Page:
Everything is good. Let’s flip, well, I’ll flip up the sections in a minute so you can see that everything’s working. Let’s turn off the CTA footer. Let’s check the page. Normal padding, no CTA footer. Normal padding, no CTA footer. That’s exactly what we’ve been looking for the entire time. Now I’m going to get rid of the template. I’m going to open this page and I’m going to move some sections around so you can see how this automatically fixes our problem now. All right. Come on, oxygen. Nice and slow. It’s just there.

Eliminating bloat, are you? Are you really? Okay. Soft. All right. Watch this. I want this section to be last. Let’s drag this above it. Bam. Look at that. Automatically fixed. Drag it back. Boom. This one’s automatically fixed. Now this one’s normal again.

Drag this one. You can do this all day. Right? You’ll never have the problem ever again. It’s fantastic. Now let’s test it on a different page. So let’s go to, wow, that save. It’s taken a long time. Wow. What’s going on? All right. Let’s get out of here. Let’s get out of here. Oh, is this the part where like my whole training site crashes or something? That would happen at the end of its tutorial.

What is going on, dude? What are you doing? Leave the page. No one will be here anymore. All right. So we need to open up a different page. And we just need to test and see how things are going here. So I’m going to view this page. We’ll look at that. This one doesn’t have a CTA footer. It’s because we were doing this on this template before to map all this out. And I’m pretty sure it’s taken its, I named the Metabox thing exactly the same thing. And I’m pretty sure it’s storing those settings. So I’m going to go to watch. We’re going to go here and it’s going to be set to no CLS.

It was this one. Yeah. It needs to be set to yes. Okay. So I’m going to go check another page just to make sure our default is actually working. A page that I had never looked at before. Like legal. I don’t like whoever looks at the legal page. This should be set to yes by default. See it is. Okay. I’m going to go to the store and the database from previous mappings of this. And that’s what we’re looking at now. But if I refresh this, we see our footer. Nice.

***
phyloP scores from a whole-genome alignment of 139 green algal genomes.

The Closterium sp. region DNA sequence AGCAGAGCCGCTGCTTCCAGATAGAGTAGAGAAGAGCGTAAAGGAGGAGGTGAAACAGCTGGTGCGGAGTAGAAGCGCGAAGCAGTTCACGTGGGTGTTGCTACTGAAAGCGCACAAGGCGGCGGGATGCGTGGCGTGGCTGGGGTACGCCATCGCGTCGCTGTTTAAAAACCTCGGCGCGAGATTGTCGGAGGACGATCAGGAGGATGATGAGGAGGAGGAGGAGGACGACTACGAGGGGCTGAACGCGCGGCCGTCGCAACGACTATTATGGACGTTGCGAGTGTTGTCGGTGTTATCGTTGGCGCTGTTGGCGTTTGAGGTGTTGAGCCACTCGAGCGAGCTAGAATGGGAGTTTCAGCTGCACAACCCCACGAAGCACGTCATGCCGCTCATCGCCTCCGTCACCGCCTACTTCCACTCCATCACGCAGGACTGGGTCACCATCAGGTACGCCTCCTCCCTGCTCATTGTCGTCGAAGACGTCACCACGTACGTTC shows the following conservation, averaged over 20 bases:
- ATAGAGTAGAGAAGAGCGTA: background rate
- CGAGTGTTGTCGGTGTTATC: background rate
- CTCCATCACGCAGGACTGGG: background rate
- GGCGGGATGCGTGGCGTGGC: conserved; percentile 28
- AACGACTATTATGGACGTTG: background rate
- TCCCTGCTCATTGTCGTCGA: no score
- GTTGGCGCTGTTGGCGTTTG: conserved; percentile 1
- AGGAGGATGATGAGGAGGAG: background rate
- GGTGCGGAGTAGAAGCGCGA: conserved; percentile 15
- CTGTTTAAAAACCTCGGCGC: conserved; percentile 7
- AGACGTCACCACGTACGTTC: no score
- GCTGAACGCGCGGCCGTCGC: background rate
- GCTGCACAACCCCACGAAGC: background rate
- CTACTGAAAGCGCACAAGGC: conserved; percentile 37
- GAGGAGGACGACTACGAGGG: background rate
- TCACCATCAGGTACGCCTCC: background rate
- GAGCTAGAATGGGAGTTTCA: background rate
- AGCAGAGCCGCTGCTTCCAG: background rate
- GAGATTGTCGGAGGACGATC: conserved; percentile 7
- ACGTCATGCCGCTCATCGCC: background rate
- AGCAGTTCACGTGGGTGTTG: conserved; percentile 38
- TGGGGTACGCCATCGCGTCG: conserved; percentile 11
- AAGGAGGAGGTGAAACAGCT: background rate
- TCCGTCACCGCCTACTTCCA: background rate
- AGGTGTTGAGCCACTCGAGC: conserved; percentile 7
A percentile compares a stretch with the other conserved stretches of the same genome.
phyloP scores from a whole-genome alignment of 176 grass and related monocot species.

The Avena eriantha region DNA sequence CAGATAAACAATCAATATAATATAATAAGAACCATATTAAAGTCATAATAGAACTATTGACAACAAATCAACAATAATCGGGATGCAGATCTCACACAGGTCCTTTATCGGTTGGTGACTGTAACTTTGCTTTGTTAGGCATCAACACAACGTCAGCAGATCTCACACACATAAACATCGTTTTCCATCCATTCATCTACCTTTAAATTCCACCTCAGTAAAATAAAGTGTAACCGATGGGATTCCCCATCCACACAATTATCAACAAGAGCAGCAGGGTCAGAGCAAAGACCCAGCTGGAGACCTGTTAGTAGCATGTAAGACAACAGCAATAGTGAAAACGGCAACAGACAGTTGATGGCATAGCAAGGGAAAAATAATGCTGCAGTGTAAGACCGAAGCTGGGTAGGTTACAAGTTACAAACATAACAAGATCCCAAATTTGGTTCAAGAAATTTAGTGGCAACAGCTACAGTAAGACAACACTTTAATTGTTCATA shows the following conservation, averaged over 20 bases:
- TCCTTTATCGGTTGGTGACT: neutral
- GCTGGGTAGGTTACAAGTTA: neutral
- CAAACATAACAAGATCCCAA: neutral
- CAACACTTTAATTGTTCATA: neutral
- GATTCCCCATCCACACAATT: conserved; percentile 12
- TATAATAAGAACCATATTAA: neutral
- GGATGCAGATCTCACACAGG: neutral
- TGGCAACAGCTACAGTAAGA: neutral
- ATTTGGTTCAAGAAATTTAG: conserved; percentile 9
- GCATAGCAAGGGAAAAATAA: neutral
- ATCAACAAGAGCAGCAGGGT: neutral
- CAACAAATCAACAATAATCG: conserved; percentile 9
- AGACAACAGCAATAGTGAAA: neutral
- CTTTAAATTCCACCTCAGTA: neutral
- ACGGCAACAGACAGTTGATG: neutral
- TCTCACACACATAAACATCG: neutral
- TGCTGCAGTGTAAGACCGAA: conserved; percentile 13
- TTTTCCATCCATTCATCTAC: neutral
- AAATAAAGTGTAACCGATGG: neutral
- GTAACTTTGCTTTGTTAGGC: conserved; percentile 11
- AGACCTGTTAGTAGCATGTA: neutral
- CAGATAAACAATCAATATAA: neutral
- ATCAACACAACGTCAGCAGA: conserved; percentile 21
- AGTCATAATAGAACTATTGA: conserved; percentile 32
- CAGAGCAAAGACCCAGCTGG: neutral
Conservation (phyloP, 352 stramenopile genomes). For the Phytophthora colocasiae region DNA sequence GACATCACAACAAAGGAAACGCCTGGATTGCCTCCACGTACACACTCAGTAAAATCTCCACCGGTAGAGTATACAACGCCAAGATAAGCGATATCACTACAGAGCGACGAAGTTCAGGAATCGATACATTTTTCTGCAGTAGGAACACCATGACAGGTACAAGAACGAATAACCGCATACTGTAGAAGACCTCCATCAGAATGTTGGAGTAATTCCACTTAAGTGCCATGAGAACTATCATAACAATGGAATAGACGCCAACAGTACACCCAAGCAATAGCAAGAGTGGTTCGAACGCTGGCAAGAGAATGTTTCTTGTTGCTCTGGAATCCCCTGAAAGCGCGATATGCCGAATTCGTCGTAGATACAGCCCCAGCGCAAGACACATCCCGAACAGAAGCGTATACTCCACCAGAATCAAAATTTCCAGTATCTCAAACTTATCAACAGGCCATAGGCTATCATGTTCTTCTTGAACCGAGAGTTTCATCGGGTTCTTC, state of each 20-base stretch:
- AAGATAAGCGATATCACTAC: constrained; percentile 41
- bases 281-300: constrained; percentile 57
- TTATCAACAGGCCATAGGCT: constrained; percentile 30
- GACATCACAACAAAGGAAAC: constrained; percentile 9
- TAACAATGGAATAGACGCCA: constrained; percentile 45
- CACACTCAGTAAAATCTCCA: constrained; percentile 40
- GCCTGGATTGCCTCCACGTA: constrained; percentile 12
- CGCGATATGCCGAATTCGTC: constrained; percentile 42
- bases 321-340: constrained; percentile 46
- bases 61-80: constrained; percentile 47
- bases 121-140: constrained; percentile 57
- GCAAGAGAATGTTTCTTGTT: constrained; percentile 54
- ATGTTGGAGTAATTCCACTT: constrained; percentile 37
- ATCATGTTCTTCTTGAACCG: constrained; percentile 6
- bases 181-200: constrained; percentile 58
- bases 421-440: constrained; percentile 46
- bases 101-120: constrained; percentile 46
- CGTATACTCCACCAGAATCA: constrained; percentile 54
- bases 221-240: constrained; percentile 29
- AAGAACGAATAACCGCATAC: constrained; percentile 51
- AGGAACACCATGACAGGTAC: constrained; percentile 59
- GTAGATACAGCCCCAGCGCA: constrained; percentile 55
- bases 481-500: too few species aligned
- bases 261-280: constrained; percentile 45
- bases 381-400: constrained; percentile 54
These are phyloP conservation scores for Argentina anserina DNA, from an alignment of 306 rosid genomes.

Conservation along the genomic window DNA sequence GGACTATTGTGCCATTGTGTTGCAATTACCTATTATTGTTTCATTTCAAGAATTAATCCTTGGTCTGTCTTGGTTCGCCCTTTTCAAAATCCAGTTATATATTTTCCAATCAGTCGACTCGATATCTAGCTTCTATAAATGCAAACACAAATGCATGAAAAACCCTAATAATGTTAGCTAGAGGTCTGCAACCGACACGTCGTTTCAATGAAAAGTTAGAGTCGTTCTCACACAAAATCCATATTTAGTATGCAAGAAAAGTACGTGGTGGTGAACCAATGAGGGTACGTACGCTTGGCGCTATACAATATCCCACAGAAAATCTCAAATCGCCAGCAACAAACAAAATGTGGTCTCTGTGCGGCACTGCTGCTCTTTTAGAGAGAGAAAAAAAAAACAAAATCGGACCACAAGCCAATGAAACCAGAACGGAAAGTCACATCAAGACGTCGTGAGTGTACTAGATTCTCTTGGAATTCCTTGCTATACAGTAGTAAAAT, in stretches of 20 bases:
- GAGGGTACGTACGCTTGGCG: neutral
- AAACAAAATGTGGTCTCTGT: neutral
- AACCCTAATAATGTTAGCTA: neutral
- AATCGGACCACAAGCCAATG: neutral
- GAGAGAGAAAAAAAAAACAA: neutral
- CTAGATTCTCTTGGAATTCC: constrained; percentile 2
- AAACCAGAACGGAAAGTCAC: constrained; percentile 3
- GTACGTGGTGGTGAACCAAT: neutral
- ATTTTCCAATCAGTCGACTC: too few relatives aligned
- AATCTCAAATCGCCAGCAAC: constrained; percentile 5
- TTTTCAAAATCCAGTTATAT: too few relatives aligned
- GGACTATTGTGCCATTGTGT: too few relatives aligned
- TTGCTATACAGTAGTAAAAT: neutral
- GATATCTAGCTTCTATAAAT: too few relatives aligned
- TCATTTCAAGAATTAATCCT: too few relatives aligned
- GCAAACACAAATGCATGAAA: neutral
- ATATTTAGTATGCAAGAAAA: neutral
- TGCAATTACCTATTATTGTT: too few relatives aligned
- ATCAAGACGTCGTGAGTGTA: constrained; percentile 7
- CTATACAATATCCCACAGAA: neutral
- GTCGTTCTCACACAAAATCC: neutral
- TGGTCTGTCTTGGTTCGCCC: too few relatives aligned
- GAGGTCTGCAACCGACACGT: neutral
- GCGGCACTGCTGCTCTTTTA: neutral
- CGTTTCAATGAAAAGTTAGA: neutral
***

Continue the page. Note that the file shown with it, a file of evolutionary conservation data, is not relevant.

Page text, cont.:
We see extra. Look, the text is not running into our footer. Like it would be without this fix. Now let’s turn it off. No. So our footer should now look fine. And this section should still look fine when I refresh. Perfect. Okay. So I hope you guys, let’s go back to camera. Hope you guys learned a lot in this tutorial. I mean, we did some somewhat advanced CSS. We talked about future proofing. We talked about all the problems that you can run into trying to do something like this. You probably learned a lot of new techniques that aren’t just going to apply to this specific use case, but could very well apply to a lot of different things.

For example, conditional CSS. How many times, well, I don’t know how often you need it, but there’s going to come times where you need conditional CSS. Now in SAS, you have conditions built into SAS, but with normal CSS and oxygen, you don’t have that ability. But if you need conditional CSS, I just kind of showed you a way where you can have some conditional CSS depending on the use case. So there’s a lot of little golden nuggets, I think, in this tutorial. Comment below. Let me know what you think. This is, I think, very, very powerful stuff. It’s a very common situation that you’ll run into. If you want an overlapping element that’s in a template, and it has to be able to map to different use cases on various pages that you might be creating, and you don’t want to fix those things manually every single time.

You just want to bake in an automatic fix, especially because you want to be friendly to your other developers who may come along after you. They don’t know what you had to do to resolve those issues. You don’t want to come up with a half-ass solution, you want to come up with a full-ass solution. Okay? Alright, that’s it for me. Hope you guys liked this tutorial. I’ll be back again very soon. Bye.